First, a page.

Updated: Aug 15, 2018
These 3 EDM (electronic dance music) tips for composers will give your compositions for film or video games more life, motion and interest. These are super easy and quick to do and can be well worth the time to learn. Nothing is stopping you from applying this to sound design either!
Standalone music such as rock, rap, or electronic music has the added pressure of being an experience all on its own. When you look at music for video games, film or other media, it has the support of visuals to enhance the adventure.
What I'm getting at is that if you make music for films or games with the same intent that a music producer might have when making their next hit, you'll have a soundtrack in your hands that can be much more interesting on its own, not to mention in-game or on screen.
Sure, keeping a balance of power between what you see and what you hear is important, and that's exactly what you should keep in mind as you read through these tips.
An element in a piece of music that tends to have a dominant role is percussion. This governs the rhythm, keeps the tempo and highlights the BPM. This next bit is about a variation tip I learned from making EDM (Electronic Dance Music).
Having drum loops in music keeps things consistent and predictable (in a good way). With electronic music, how can people dance with a rhythm that's all over the place?
For music scores that are used in film or video games, it's about aligning the pace of the experience with what you're listening to in an immersive way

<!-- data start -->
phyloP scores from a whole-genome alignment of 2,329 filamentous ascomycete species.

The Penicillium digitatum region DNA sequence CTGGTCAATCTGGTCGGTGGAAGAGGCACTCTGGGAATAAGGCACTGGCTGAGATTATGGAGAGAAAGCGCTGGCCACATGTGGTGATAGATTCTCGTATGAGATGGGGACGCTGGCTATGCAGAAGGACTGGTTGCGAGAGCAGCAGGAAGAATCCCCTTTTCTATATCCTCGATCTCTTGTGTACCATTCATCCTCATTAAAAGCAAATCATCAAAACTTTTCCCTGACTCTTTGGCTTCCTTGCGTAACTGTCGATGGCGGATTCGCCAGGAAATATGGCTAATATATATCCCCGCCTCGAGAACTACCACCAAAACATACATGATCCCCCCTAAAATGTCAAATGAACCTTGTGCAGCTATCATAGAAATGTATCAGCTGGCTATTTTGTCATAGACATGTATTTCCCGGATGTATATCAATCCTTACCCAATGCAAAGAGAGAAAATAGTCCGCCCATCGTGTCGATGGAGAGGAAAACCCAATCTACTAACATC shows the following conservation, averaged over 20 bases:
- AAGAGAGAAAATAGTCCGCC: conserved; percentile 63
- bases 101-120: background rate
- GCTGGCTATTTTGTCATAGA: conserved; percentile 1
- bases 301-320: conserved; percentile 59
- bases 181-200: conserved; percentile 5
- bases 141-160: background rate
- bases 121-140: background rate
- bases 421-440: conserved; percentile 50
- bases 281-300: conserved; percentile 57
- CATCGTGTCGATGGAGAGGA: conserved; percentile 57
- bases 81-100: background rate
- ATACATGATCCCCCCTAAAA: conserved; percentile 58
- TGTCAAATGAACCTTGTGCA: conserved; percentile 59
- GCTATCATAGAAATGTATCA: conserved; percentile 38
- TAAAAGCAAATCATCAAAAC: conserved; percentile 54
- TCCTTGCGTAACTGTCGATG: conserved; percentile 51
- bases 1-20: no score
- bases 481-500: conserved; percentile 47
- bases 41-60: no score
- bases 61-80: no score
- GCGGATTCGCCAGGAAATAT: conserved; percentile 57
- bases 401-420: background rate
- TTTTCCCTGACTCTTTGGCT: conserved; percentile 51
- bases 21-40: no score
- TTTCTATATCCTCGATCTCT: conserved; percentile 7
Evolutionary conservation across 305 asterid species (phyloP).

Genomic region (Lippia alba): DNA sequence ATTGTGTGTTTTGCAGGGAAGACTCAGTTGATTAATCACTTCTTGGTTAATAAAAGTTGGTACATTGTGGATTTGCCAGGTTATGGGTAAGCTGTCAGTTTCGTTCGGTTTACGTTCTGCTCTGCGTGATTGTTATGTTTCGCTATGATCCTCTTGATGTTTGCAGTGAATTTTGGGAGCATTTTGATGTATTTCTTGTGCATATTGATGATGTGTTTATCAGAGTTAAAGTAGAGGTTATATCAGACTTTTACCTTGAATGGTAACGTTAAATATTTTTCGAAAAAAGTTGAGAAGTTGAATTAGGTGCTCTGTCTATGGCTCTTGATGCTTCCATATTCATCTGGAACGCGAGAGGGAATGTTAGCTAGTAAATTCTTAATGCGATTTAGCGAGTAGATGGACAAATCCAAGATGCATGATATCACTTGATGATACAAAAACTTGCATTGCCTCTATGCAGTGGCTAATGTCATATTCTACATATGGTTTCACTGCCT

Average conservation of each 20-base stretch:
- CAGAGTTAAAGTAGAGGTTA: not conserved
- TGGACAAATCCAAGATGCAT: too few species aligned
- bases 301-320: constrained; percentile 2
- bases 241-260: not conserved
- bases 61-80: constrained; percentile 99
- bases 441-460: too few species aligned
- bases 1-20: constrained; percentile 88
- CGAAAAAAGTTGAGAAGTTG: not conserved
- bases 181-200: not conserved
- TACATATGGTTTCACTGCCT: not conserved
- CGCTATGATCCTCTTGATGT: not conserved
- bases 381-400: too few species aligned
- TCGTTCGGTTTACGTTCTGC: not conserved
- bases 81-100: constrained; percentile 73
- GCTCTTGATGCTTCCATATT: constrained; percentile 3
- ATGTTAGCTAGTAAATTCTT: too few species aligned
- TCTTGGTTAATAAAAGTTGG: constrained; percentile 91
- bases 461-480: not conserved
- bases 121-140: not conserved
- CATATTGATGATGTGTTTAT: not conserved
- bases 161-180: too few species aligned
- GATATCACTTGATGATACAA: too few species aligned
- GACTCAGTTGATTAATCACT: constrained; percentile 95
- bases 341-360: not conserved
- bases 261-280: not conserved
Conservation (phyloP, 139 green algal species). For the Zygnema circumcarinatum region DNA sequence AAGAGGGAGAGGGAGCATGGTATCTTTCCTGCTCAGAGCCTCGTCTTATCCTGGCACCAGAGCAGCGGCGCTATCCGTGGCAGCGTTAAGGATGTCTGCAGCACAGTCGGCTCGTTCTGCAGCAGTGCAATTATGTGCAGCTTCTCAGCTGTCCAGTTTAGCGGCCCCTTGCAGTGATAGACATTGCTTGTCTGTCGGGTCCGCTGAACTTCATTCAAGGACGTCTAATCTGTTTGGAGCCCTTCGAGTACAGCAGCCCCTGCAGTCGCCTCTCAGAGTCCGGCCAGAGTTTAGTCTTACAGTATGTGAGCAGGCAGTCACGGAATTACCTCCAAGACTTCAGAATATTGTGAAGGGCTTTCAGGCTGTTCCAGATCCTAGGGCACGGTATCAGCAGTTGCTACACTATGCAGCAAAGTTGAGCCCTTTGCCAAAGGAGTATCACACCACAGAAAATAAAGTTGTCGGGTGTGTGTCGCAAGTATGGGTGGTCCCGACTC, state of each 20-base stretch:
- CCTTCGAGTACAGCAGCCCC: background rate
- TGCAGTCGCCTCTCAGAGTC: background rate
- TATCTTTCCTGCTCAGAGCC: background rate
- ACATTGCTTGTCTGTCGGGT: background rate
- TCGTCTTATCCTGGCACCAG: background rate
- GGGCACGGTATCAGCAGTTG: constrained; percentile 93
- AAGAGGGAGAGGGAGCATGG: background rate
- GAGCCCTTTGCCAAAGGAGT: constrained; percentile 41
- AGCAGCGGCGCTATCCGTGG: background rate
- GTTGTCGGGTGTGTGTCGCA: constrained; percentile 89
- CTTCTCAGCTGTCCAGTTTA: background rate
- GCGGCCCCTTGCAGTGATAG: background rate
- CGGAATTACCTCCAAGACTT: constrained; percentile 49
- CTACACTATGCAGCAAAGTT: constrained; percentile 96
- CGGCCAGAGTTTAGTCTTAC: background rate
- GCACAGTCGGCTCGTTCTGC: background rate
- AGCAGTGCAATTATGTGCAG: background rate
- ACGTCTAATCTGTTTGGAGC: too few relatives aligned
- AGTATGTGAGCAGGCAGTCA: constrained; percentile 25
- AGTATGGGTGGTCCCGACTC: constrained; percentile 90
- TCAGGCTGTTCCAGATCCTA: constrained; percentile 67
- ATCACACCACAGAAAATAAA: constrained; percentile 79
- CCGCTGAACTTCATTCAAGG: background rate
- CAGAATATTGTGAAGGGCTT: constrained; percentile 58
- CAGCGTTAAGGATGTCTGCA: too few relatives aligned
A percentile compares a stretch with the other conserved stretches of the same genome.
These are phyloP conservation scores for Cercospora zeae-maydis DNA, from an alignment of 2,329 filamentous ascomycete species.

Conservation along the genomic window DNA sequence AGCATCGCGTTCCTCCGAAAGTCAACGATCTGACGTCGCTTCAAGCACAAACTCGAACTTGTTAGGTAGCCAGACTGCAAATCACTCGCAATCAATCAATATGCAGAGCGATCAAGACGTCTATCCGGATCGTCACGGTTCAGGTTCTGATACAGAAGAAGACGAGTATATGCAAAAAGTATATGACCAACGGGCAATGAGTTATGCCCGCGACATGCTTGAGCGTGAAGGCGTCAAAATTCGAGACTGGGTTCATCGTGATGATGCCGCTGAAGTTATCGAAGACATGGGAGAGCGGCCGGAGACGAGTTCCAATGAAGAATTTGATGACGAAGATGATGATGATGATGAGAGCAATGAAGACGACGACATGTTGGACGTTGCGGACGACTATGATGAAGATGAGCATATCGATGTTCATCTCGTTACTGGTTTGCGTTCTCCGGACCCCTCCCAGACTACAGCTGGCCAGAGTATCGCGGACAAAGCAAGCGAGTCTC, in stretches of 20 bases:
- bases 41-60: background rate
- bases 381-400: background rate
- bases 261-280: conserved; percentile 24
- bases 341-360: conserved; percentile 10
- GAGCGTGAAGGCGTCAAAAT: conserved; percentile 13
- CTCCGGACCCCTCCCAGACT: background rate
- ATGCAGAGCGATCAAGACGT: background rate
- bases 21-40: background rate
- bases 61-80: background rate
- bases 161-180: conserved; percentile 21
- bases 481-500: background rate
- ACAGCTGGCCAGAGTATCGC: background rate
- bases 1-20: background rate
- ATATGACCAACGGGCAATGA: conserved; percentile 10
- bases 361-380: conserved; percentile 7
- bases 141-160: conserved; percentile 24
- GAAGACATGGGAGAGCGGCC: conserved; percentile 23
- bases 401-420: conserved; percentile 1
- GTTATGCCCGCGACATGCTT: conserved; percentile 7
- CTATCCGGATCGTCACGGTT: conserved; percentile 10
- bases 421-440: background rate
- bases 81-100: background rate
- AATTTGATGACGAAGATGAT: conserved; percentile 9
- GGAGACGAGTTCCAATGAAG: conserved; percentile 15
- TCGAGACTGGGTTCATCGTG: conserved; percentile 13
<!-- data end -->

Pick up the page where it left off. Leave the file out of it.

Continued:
That's where variation comes in.
Listening to the same old loop of anything for an extended period of time is less immersive and more distractive.
Once you have a solid 4-8 bar loop of percussion it's time to duplicate and rearrange.
Doing this with subtlety is key as you want to keep it uniform with the rest of the track.
I like to go with a 1-2-1-3 pattern placement as it switches it up, keeps it on-topic and adds some spice to melody loops. The 4 unique drum patterns should add up to the length of the melody for the percussion variation to have its full effect. This leads to our next tip about melodies.
You'll notice the most catchy songs have a melody and/or a chorus that is:
Get it? E.D.M! Look, I couldn't pass up on this opportunity to use that acronym!
Okay, back to my point.
The problem with long, drawn-out melodies without any form of repetition is that they can be hard to memorize. And that's the key to establishing memories of a good movie or game with their musical counterpart... Repetition!
All while not overdoing it, make modified copies of your melody/chords if you plan on playing them back to back or even as they recur throughout the song.
When diving into a session to smash out your greatest composition ever you'll need to stay focused.
Splitting sound design and arrangement/writing into two separate sessions will help your workflow and keep things moving.
Abruptly stopping all the time to select instruments or create specific sounds for you to compose with will slow you down.
Getting back on track and finding out where you left off is time-consuming and sometimes confusing.
Entering into a session with a well-defined plan for what the objectives are will keep you organized and streamlined. Keep in mind that this may not be the go-to solution for every project, it all comes down to figuring out how advanced a piece of music will be and how much detail it may require.
I would say take all of this EDM advice with a grain of salt but please, take it with the three I've sprinkled on this article (at least for one of your projects)!
If you think these 3 composition tips were complete nonsense or if you found them interesting, let me know in the comments below! Whatever your thoughts are, thanks for reading and I hope you enjoyed.